Author: Phillip Good
ISBN: 978-1-44040-245-6

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Author of I Love You Maggie, Phillip Good, previously taught at Tulane Medical School, penned hundreds of articles for a variety of newspapers and magazines, wrote seven text books, and twenty-one novels (back cover, 2009).  Mr. Good participated in some form or fashion in the civil rights movement in the 1960’s in Jackson, Mississippi.

Reading the synopsis of I Love You Maggie led me to believe that there would be more plot emphasis on the civil rights movement and fight for integration than there actually was. It became apparent in reading this novel and preparing for this review that the civil rights movement was more background or filler while campus life/young romance was more the major theme of this novel.

There are many leading characters in this book that range from deans of the university to student professors and students and their families and friends. Chapters are separated by and dedicated to one or two of those characters, who make up this book, and are largely focused around life on and around the Tulane campus or greater New Orleans area.

Mr. Good’s writing technique is quite skillful. He blends prose with poetry in the exploration of young unrequited love. The plot seems to lead one [the reader] into a romance and love affair gone awry.

These two temporarily star-crossed lovers are from different backgrounds and geographic locales. Their names are Peter and Maggie, who are both white. Peter is a hapless romantic who sees love and lasting relationship potential in nearly every woman he comes into contact with. Maggie is more pragmatic and far less romantic. Nonetheless, they meet somewhere in the middle for a short spell.

At times, Peter finds himself falling into a crowd of whites who either support or detest the civil rights movement and integration. In the supporting moments, he helps those friends to arrange sit-ins or other meetings that can attract attention to this important cause. It is in these rare moments that Peter comes into contact with black people who champion this cause because they deserve equality.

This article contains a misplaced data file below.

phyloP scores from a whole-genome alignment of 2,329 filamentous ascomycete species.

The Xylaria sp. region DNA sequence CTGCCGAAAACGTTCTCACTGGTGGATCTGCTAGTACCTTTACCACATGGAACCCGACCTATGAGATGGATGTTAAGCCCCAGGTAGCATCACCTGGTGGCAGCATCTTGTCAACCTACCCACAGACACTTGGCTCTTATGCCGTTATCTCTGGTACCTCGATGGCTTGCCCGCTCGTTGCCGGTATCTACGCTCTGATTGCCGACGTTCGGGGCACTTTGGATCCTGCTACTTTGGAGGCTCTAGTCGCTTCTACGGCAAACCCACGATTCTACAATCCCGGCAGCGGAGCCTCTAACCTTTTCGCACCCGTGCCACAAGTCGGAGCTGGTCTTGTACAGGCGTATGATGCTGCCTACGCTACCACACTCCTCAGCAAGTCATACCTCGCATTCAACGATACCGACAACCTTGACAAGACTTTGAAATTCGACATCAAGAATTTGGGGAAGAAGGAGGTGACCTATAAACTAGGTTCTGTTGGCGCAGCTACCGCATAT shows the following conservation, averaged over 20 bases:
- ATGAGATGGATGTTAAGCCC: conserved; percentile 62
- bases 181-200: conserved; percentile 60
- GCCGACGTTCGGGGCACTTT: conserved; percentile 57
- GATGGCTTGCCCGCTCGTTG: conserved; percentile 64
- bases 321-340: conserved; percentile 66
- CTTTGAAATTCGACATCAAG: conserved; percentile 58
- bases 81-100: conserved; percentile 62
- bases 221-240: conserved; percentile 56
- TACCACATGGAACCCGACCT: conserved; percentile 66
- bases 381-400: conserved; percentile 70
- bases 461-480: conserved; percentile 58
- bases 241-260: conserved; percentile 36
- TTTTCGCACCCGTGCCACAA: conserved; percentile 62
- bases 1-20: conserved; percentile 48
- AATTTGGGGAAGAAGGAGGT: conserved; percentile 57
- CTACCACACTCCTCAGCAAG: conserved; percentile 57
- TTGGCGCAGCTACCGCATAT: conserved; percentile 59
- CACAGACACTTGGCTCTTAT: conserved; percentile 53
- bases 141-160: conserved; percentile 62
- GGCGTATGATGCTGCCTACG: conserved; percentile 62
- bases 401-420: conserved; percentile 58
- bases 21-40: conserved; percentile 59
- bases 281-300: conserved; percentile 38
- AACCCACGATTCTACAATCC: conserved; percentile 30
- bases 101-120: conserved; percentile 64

While Peter rests solidly on the periphery, there are others who have an inside track and end up time and again being arrested and jailed as this cause is moved forward.

There are snippets weaved in and around Peter deciding to be in school or to drop out, to fall in or out of love, and to marry or not. Peter appears to be trying to figure out what life is all about. Good’s descriptions of New Orleans are so real that the reader can see the sites and smell the smells. The grit, the danger, the excitement of the unknown invites us to read on.

To call this book a novel about the civil rights movement is to go overboard because in truth, I found little, until near the very end, that dealt with the civil rights movement or the plight of the blacks seeking equality and integration into a white society. As the title suggests [I Love You Maggie], this is a romantic novel about new love or first love: lost and found. It is a poignant reminder of the fragility of love and the responsibility that true love entails.

Click Here To Purchase I Love You Maggie